An AMerican Classic

Windsor chairs made their first appearance in America in Philadelphia around 1724. Over the course of the next several decades, the originally English form gained popularity and became a staple in American design. They reached peak popularity around 1774, when Joseph Henzey, a Quaker craftsman from Philadelphia and premiere Windsor chair maker was commissioned to make a set of Speaker’s Chairs and a group of sack-back chairs for the newly built Carpenters’ Hall. It was in these chairs that the delegates from the 13 colonies sat in when they gathered for the first meeting of the Continental Congress.

Windsor Forms

Since the beginning, Thos. Moser has had an affinity for Windsor chair forms. There are two approaches a craftsman can take when it comes to strengthening a chair: one is through mass, as in the case of a box frame chair akin to a Roman aqueduct; the other is through tension, as in the case of a Windsor chair, which is akin to a suspension bridge. The latter is visually lighter, elegant and in many cases stronger – although that is not immediately evident from its appearance.

In addition, when executed well, Windsor chairs rank supreme in terms of comfort. The sculpted seat, spindle back and legs of a Windsor chair are all separate elements, allowing the craftsman to assemble the chair in angles the best fit the human form. Box frame chairs that utilize a continuous piece of wood from leg to back often make some compromises in the way of comfort.

Many Variations

Since the 1700’s, the Windsor form has taken up many variations across America. Thos. Moser sold its first Windsor style chair in 1974: the Thos. Moser Continuous Arm Chair. Today, this chair serves as an icon synonymous with the Moser name. Since the introduction of the Continuous Arm Chair, our portfolio has expanded to include several different iterations of the Windsor chair form.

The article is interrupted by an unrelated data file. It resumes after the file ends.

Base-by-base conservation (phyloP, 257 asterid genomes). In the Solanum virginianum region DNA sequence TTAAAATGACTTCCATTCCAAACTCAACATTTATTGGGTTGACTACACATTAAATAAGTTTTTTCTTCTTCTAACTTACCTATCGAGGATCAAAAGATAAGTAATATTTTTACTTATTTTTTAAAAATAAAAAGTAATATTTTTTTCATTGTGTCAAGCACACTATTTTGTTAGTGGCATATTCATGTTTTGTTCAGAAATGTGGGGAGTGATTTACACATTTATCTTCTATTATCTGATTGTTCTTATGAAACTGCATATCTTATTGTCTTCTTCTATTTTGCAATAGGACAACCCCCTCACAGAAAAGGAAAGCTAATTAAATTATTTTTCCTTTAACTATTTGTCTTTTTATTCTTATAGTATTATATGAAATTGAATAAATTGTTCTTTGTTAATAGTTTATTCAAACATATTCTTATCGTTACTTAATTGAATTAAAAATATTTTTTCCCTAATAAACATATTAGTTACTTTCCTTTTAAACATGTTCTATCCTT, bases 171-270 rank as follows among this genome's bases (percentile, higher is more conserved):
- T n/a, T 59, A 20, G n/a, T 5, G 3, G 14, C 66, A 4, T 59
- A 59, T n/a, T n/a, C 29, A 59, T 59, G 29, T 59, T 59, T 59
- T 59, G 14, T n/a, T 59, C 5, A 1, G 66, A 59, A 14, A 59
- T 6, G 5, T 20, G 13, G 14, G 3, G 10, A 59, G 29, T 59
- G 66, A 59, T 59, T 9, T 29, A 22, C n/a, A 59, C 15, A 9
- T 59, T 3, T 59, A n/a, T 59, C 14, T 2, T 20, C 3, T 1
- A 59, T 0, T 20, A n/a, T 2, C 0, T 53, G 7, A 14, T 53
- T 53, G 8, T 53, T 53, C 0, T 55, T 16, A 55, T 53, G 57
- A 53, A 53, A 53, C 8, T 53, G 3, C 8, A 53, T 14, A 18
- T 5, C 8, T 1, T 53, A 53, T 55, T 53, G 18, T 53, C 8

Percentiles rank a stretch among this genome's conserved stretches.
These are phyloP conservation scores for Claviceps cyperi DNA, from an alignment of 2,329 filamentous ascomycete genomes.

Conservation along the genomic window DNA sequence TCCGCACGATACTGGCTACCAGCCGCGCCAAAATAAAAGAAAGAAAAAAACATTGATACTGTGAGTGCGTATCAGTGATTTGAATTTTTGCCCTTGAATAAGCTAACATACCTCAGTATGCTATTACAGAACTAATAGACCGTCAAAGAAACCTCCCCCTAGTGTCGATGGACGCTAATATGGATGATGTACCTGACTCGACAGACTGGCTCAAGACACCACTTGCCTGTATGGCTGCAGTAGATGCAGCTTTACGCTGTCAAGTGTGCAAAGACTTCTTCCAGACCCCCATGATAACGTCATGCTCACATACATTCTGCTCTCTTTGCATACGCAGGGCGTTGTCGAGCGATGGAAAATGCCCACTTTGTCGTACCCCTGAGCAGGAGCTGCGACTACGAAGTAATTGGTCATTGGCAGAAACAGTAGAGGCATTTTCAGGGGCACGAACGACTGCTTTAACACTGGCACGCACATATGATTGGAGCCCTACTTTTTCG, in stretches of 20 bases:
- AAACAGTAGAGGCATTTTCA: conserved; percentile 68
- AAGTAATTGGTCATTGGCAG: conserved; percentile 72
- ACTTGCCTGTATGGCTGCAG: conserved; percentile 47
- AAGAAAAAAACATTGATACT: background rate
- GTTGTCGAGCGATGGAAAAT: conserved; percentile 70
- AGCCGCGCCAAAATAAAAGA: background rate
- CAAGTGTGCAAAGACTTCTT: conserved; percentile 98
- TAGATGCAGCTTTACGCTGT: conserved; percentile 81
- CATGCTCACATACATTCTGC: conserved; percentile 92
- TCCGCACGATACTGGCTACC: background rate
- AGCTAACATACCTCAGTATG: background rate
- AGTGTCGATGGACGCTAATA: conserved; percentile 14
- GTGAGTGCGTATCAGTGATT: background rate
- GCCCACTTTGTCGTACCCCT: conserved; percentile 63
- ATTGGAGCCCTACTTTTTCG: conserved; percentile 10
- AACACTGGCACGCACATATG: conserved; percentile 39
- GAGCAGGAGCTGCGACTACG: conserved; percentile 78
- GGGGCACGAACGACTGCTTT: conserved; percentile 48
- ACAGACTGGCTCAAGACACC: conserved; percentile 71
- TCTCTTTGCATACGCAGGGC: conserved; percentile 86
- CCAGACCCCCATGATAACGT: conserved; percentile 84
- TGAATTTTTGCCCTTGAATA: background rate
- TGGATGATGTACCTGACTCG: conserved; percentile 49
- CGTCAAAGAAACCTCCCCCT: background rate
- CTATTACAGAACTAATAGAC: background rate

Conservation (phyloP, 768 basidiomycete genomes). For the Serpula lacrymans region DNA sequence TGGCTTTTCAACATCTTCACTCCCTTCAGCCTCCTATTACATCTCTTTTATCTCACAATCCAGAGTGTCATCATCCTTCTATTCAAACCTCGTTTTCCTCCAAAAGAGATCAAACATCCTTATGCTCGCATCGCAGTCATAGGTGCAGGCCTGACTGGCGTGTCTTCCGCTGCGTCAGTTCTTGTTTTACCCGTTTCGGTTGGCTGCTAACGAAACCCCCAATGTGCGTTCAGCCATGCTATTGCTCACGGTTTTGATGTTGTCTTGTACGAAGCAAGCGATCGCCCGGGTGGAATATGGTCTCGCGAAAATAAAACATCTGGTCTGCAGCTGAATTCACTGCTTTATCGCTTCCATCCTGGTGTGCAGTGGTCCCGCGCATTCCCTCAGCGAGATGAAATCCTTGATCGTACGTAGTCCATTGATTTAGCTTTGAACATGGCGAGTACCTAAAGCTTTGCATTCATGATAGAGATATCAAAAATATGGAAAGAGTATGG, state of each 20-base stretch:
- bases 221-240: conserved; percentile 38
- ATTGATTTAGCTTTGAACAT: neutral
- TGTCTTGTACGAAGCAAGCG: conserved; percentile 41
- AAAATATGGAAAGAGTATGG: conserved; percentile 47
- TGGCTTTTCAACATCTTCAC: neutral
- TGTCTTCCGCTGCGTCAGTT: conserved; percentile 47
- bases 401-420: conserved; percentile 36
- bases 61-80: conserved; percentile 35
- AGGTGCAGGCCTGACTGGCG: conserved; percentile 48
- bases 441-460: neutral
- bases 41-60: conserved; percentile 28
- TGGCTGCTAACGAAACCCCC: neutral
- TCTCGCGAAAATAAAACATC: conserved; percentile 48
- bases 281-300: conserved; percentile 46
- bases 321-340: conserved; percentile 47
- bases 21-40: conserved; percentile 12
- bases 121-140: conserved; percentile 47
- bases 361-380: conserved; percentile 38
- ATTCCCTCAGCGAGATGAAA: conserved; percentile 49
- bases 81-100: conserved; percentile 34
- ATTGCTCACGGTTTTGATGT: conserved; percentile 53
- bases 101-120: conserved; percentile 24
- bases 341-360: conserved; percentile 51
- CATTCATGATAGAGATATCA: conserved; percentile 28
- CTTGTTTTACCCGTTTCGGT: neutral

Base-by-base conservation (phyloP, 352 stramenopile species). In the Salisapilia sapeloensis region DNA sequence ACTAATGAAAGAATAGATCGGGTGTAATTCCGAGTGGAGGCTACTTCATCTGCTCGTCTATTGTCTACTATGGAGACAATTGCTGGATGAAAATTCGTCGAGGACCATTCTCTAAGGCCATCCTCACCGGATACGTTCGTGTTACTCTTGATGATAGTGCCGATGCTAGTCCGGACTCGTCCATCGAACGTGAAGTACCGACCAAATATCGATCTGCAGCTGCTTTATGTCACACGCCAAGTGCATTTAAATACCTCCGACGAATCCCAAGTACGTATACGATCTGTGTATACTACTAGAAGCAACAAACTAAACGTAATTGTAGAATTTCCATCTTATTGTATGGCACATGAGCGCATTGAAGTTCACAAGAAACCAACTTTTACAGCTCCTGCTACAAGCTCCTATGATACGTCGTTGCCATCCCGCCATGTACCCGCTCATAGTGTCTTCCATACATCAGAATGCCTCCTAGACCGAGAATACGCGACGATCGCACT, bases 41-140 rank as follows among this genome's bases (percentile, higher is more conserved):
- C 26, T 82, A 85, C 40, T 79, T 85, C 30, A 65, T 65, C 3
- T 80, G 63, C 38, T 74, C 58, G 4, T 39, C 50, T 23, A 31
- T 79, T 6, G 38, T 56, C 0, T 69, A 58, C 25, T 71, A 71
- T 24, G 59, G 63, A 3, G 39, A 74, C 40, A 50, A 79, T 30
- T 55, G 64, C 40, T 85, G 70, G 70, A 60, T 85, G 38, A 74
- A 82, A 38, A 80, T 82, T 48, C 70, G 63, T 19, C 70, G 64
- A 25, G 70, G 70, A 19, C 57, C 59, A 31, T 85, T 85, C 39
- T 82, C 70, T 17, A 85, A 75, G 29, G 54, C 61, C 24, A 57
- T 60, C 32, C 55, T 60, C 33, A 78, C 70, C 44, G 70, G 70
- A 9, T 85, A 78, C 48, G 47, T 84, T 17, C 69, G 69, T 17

The Fan Back Windsor

Our Eastward Chair is a play on the American Windsor Chair with a nod to the east. The striking fan back is reminiscent of the back of the Speaker’s Chair. The Eastward Chair offers traditional elegance with a contemporary edge and is well suited for any home style.

The Bow Back Windsor

Adapted from our signature Continuous Arm Chair, the Bowback Chair utilizes the same construction fundamentals, but with a smaller footprint. The continuous bow is constructed out of flitch cut cherry or walnut and laminated into a bow that arcs over eight slender ash spindles.

The Low Back Windsor

The Newport Chair was inspired by the low back Windsor chairs created for the Redwood Library in Rhode Island in 1764. The Newport Chair features a solid, steam-bent top rail held in place by a curving row of tensioned spindles, with wedged ash legs.